Nelson was confirmed by the United States Senate on February 14, 1845, and received his commission immediately. Nelson's confirmation in the last month of Tyler's presidency was a surprise. The unpopular Tyler had failed repeatedly to fill the vacancy left by Thompson, as the Whig-controlled Senate rejected his nominations of John C. Spencer, Reuben Walworth, Edward King and John M. Read. The Whigs found Nelson acceptable because, although he was a Democrat, he had a reputation as a careful and uncontroversial jurist.

Nelson served as a Justice for 27 years, until his retirement on November 28, 1872. His tenure was generally viewed as unremarkable. Justice Nelson arrived on the Supreme Court in 1845, at a time when the Court was composed mainly of Jackson appointees. Over the course of his twenty-seven years on the Court, Nelson upheld his reputation for being a fair and respectable judge. As a result of Nelson’s non-partisan nature, he wrote mostly uncontroversial opinions. Justice Nelson was a constitutionally conservative Democrat. He could also be described as a judicial minimalist, meaning he frequently took a moderate stance in cases offering a small, case-specific interpretation of the law and placed a heavy emphasis on precedent. While Nelson was a strong supporter of the Union, he often criticized President Lincoln’s policies and did not believe that the Union could be saved in any worthwhile state through the use of force. While Justice Nelson remained relatively non-partisan, he did side frequently with Chief Justice Roger B. Taney and Justice John A. Campbell. Nelson also rather frequently disagreed with Justice Benjamin Curtis. Justice Nelson remained good friends with Chief Justice Taney throughout his lifetime.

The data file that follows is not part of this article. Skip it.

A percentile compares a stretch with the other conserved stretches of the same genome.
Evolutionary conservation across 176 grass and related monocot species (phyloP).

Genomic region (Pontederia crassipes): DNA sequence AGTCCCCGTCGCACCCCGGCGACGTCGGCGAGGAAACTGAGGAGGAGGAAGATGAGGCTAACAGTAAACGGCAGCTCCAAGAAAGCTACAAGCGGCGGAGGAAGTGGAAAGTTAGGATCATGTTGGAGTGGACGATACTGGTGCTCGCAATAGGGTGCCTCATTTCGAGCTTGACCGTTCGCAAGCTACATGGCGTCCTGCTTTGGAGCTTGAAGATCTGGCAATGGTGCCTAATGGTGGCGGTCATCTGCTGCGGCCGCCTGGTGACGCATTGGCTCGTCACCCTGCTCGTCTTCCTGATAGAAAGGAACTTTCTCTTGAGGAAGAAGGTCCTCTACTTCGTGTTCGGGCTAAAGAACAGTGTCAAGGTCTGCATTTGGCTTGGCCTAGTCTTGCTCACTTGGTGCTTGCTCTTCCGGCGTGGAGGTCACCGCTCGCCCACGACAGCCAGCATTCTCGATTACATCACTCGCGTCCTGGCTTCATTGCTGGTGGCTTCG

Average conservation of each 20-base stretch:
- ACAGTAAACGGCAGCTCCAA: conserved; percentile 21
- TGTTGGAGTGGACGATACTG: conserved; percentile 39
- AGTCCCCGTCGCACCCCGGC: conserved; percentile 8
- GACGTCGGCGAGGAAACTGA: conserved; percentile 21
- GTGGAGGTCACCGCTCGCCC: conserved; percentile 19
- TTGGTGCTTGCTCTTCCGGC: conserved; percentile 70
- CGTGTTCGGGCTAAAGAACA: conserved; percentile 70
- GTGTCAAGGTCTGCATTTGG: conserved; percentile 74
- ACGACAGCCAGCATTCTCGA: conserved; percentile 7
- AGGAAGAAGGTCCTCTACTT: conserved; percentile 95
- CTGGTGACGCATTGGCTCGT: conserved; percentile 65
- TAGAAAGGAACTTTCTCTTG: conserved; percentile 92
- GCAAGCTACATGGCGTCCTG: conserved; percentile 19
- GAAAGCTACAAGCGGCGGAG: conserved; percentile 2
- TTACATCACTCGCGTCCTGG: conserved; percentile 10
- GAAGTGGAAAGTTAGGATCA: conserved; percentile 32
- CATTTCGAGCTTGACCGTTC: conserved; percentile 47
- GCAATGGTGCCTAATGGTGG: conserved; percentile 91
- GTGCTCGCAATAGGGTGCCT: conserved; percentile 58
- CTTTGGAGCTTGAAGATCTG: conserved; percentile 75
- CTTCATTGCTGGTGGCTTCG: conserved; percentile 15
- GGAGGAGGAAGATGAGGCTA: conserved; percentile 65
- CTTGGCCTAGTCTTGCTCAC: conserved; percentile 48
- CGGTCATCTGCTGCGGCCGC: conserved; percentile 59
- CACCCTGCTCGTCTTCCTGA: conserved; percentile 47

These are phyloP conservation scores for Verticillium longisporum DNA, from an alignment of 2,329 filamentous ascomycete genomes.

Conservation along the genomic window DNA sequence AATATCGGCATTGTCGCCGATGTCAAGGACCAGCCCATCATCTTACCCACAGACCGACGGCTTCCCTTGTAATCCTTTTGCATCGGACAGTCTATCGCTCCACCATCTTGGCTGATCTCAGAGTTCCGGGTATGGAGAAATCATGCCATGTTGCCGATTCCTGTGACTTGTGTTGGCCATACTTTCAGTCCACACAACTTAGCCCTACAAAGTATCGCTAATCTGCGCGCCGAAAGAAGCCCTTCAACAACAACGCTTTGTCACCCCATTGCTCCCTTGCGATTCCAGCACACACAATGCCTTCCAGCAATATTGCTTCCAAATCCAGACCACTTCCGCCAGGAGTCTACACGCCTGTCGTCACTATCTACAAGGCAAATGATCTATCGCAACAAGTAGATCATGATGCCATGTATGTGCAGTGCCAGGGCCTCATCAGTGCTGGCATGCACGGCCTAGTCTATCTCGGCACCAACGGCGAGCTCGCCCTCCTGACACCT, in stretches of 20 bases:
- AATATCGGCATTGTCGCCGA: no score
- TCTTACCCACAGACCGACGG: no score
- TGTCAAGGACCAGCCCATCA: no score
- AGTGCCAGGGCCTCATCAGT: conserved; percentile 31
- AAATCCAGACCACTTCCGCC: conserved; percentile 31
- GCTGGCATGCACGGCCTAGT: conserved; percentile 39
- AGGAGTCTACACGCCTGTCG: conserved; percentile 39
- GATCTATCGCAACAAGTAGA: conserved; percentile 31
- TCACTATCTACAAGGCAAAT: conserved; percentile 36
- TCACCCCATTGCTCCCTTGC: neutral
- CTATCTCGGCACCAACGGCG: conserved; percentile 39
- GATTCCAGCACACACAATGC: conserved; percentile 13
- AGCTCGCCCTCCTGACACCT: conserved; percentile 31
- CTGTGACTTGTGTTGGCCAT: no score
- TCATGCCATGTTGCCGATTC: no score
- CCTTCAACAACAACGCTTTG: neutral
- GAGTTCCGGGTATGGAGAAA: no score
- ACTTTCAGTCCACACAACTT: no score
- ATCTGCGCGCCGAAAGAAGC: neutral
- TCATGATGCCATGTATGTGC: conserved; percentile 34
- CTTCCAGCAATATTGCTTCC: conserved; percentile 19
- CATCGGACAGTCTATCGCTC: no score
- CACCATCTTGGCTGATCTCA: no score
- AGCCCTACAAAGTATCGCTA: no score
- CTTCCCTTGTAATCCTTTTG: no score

One of Justice Nelson’s most important opinions can be found in the case of Pennsylvania v. Wheeling and Belmont Bridge Company in 1855. This case concerned the conflict that arose as a suit was brought forth declaring that the new Wheeling Bridge was a nuisance due to the fact that it prevented the passage of large steamboats that in turn threatened interstate commerce. This dispute came before the court three different times totally six years of litigation before Justice Nelson’s opinion ended the suit. Originally the majority of the justices held the opinion that the bridge chartered by Virginia did in fact qualify as a public nuisance. In response to that, Congress passed a piece of legislation claiming that the bridge lawfully existed at its current height. In conclusion, Nelson wrote the majority opinion, deferring to the legislative branch, overruling the court’s previous decision, and declaring that the bridge was not an obstruction to interstate commerce. Nelson drew this conclusion stating, “So far, therefore, as this bridge created an obstruction to the free navigation of the river, in view of the previous acts of congress, they are to be regarded as modified by this subsequent legislation; and, although it still may be an obstruction in fact, is not so in the contemplation of law.”[1]

Justice Nelson was one of the most prolific opinion writers of the Taney era but very few of his opinions and decisions concerned the most important constitutional questions of the day such as: slavery and states rights. While most of Justice Nelson’s decisions did not include such matters, one case in which his opinion was profound was that of Dred Scott. While Samuel Nelson served on the New York Supreme Court the majority of the notable decisions that he made were related to commerce issues, but there is one case specifically that Nelson heard on state court that could have foreshadowed his views that would follow when he heard Dred Scott v Sandford as a Justice of the Taney court.